MILL RUN, PA – After nearly a decade in the same set of clothing, the ’18 GMC Terrain gets outfitted with a fresh set of duds almost certain to elevate its appeal in the popular midsize CUV segment in the U.S.

The 5-passenger light truck arriving at dealers also receives a host of new comfort and convenience items, heightened connectivity and three capable, fuel-efficient engines. Base models also get about $2,000 more expensive and the sticker for top-trim Denali models now surpasses $40,000. But the price hike seems justifiable given the added content and red-hot demand for CUVs.

The redesigned exterior alone moves the San Luis Potosi, Mexico-built Terrain further up among its long list of peers, such as decked-out versions of the Mazda CX-5, Nissan Rogue and Hyundai Santa Fe. The previous model certainly was expressive but perhaps a bit too much. The polarizing look goes out the window, supplanted by sleek styling with small details that emerge from each angle.

Up front, three different grille treatments are available and each is wider and shallower than on the previous model to give the Terrain greater road presence. Jewel-like LED lighting and efficient HID lamps bookend the grilles, while decorative chrome frames the lower fascia.

The hood is muscular, with subtle character lines, and in a bit of design sleight of hand the roof appears to float above the greenhouse and tapers elegantly rearward to punctuate its sleekness. Powerful rear quarters receive short overhangs and rear LED lamps wrap the back end together nicely. Available 19-in., ultra-bright machined aluminum wheels on Denali models add a little flash to the outfit. Standard wheels are 17-in. aluminum and an 18-in. set also is available.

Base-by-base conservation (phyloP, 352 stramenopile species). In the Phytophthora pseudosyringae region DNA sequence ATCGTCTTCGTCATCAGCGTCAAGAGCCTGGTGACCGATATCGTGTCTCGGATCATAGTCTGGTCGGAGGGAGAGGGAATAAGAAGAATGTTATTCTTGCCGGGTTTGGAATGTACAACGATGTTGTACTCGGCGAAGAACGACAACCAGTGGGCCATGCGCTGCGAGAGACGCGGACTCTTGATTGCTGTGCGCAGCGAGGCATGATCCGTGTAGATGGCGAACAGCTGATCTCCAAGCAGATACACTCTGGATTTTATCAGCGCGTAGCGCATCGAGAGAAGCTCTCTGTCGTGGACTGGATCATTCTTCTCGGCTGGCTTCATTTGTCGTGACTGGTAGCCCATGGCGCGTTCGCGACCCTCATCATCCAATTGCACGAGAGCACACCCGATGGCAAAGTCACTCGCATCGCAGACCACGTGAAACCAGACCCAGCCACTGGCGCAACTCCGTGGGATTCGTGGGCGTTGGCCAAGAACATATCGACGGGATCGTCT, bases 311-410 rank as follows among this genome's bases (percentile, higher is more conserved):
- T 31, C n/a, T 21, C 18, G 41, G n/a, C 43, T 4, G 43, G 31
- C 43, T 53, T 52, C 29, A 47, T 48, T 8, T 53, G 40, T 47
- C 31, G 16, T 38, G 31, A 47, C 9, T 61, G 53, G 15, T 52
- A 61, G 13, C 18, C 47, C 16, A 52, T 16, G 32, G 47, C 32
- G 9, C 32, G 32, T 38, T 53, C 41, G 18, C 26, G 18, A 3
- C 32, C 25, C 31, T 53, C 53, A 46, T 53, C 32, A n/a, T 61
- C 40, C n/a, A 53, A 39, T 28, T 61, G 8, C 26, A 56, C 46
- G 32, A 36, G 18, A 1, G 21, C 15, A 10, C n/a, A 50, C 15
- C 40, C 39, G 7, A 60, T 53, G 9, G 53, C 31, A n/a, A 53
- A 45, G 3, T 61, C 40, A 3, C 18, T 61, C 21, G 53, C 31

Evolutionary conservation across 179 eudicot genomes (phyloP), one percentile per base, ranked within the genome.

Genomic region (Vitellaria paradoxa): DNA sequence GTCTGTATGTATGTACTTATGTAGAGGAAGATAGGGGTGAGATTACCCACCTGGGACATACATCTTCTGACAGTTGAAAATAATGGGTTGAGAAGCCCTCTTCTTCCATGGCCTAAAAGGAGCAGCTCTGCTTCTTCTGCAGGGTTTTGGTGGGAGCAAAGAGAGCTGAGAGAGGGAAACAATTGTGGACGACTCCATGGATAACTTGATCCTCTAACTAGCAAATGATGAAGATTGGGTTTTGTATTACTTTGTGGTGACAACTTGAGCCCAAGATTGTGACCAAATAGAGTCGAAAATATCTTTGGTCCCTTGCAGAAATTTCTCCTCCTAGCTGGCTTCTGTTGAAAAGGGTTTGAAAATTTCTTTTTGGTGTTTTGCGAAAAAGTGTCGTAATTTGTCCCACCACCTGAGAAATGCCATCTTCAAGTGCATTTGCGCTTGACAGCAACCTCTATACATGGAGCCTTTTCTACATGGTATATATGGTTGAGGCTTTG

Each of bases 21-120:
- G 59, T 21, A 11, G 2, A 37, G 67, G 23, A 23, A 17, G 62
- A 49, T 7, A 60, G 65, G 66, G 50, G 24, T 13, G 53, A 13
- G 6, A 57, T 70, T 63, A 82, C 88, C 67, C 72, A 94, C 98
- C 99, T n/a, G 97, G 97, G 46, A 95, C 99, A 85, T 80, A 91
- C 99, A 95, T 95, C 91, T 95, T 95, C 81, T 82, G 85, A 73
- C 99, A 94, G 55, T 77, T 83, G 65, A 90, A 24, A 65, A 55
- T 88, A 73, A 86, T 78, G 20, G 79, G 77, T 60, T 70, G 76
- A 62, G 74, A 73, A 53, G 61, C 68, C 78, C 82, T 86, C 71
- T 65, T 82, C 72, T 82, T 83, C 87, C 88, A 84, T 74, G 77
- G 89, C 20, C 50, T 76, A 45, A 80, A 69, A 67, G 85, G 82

Bottom line: The Terrain looks more like an SUV than CUV, especially compared with its predecessor, and basic trim models starting at $25,970 could be mistaken as costing much more.

Inside, the Terrain has a premium look and feel. All trim levels use authentic aluminum for pieces such as door pulls and to frame the center console, HVAC vents and the interior of the steering wheel. Other interior parts are soft to the touch. His-and-her cupholders eliminate any confusion over which drink belongs to whom, and mechanical door-lock pulls have been removed to create a comfy nook for your elbow in the armrest.

The Terrain marks the first application of General Motors’ Electronic Precision Shift technology, which eliminates a mechanical transmission-gear shifter for a by-wire system that uses a combination of buttons and triggers on the center stack just below the HVAC controls. It’s a nifty setup that is easily adapted using two fingers with your eyes on the road and frees up a lot of valuable center-console storage space.

An available Bose 7-speaker audio system kicks out the jams, while Bose noise-cancellation technology mostly suppresses occasional powertrain noise. There’s a choice of either 7- or 8-in. (18- or 20-cm) diagonal infotainment screens compatible with Apple CarPlay and Android Auto. A standard OnStar 4G LTE Wi-Fi hotspot never fails during the test drive here, although data fees apply after a free trial period. Smartphones link up with the car quickly and owners can manage vehicle settings from their mobile device with a GMC app.

Seats are comfortable in both rows and fold-flat, front-passenger and second-row seats open up a maximum 81 cu. ft. (2,293 L) of storage space, which puts Terrain among the most flexible in its segment.